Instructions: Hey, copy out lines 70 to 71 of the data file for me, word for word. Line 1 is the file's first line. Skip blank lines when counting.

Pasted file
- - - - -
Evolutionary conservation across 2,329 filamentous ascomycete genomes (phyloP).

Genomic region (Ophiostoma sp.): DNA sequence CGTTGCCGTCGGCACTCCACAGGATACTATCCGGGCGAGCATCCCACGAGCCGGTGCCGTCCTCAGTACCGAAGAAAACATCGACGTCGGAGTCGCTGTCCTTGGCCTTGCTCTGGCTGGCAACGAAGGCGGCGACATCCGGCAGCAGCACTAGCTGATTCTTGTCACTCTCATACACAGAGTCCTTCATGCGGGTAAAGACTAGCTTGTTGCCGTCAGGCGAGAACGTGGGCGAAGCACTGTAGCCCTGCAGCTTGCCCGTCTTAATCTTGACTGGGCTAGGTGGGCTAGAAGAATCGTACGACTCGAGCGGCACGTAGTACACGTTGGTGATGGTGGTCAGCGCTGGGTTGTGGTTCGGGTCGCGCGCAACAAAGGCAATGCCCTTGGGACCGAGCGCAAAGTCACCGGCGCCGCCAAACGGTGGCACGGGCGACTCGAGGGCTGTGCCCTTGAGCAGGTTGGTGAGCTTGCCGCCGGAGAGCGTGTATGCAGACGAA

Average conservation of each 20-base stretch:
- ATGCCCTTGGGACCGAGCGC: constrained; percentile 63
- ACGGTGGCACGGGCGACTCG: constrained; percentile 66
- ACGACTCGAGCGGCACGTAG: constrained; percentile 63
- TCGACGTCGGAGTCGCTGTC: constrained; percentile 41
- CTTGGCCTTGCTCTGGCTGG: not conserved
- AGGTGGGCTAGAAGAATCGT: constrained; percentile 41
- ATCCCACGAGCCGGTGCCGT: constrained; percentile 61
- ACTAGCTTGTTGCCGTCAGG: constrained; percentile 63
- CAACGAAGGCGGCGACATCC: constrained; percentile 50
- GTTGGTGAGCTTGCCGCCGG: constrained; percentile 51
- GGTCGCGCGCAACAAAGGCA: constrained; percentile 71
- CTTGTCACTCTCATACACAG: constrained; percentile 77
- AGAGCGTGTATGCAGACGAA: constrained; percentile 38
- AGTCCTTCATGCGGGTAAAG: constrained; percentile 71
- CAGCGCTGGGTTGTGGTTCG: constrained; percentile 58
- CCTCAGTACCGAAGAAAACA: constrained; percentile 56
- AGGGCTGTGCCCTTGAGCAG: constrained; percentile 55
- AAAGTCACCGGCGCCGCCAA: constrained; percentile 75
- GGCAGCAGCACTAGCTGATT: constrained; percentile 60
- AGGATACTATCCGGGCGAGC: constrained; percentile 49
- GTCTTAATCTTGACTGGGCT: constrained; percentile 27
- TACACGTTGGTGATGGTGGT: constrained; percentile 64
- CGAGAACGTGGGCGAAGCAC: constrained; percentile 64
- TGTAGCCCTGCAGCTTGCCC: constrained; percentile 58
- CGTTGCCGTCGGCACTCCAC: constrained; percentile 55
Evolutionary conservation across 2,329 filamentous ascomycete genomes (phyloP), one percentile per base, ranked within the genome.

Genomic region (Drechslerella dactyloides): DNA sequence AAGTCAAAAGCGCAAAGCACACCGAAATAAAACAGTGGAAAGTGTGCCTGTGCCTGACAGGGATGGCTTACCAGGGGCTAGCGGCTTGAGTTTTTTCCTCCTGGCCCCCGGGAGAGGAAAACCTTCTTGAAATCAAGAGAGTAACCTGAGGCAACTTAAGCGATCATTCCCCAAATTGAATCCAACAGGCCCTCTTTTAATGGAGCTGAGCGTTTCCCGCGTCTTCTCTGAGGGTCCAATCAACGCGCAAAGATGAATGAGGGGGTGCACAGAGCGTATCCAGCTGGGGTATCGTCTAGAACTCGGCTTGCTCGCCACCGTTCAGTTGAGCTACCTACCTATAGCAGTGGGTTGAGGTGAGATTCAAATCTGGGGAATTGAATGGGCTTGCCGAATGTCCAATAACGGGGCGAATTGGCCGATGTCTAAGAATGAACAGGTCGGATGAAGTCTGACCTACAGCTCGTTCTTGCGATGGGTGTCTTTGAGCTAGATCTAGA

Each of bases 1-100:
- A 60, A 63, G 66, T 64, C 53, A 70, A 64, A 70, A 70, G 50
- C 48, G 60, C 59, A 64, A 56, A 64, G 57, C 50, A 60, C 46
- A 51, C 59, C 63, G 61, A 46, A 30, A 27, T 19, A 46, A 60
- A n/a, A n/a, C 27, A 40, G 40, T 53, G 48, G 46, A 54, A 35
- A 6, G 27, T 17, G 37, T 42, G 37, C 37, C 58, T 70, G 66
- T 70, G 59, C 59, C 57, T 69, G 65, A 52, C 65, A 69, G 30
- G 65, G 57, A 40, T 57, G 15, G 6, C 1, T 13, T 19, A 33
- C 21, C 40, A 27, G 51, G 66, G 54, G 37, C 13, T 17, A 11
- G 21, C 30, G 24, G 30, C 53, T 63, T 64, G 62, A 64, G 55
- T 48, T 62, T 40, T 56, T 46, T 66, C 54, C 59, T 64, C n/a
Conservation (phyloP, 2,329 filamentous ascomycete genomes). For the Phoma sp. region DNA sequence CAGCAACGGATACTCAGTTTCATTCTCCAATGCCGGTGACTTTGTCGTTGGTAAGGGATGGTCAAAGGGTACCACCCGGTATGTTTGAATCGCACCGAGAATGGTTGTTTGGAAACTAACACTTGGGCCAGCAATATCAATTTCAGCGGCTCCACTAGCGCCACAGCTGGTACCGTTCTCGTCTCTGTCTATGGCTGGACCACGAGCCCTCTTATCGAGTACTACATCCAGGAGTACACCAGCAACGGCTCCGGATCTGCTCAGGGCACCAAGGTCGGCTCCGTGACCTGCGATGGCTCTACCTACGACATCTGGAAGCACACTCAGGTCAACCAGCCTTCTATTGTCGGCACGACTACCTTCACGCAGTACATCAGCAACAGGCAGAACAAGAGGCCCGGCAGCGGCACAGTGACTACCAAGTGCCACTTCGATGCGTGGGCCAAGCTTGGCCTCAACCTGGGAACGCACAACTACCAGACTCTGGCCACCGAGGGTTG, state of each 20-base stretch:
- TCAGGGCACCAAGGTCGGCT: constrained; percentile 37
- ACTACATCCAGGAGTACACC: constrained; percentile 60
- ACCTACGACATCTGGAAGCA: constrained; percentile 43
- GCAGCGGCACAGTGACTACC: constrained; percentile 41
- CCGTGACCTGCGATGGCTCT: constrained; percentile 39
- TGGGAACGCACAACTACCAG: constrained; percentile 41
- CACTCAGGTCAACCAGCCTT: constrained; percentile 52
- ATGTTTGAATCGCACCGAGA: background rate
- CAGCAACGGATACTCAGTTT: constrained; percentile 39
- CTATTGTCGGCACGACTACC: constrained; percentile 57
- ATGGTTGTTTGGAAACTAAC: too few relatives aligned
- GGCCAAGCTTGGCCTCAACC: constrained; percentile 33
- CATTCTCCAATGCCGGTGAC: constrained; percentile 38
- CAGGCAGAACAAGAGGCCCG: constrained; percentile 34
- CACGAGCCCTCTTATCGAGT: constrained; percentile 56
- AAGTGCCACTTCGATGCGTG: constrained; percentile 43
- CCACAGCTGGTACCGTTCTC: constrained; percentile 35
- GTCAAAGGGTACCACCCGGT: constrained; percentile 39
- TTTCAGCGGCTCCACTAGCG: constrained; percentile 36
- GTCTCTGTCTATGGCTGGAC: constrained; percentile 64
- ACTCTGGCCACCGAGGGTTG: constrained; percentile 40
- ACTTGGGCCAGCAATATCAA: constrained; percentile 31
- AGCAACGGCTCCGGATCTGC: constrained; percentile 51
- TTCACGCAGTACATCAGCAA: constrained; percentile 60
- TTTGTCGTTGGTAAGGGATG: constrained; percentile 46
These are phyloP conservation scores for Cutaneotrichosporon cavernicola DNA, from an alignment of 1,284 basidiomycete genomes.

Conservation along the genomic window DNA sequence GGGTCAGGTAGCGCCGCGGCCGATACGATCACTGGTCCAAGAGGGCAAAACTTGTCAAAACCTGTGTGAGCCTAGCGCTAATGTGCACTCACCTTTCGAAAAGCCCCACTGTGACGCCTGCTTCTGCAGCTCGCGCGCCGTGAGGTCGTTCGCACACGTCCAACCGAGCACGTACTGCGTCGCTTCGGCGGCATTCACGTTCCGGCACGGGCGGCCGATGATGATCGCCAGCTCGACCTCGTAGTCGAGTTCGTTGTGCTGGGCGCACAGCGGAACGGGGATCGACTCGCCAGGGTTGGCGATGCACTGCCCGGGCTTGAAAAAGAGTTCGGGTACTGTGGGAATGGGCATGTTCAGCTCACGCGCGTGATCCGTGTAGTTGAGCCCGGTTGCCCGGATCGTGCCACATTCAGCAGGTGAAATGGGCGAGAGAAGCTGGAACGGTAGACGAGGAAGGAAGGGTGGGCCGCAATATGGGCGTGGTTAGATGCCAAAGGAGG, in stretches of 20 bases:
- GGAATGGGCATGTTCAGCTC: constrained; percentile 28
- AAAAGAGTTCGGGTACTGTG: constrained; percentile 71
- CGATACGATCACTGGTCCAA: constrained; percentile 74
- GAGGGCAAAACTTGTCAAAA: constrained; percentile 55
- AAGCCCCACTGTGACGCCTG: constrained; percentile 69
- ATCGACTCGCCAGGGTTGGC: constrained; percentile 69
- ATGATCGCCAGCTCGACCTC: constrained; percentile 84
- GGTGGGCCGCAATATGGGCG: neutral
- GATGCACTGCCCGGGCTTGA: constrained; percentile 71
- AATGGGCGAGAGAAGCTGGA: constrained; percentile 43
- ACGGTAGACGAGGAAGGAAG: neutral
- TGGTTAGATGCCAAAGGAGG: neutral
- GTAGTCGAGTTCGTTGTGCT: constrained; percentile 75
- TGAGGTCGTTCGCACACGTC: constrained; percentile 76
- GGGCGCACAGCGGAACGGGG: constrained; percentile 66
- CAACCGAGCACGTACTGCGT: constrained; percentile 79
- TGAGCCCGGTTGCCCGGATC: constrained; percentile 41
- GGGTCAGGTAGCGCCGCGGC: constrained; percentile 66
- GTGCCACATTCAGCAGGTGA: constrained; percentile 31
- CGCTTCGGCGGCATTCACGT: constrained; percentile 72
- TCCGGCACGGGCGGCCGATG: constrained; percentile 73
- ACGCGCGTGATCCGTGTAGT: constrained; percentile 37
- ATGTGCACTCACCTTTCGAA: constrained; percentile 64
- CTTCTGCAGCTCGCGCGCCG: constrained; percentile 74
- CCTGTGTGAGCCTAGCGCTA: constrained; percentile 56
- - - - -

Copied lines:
- GGAATGGGCATGTTCAGCTC: constrained; percentile 28
- AAAAGAGTTCGGGTACTGTG: constrained; percentile 71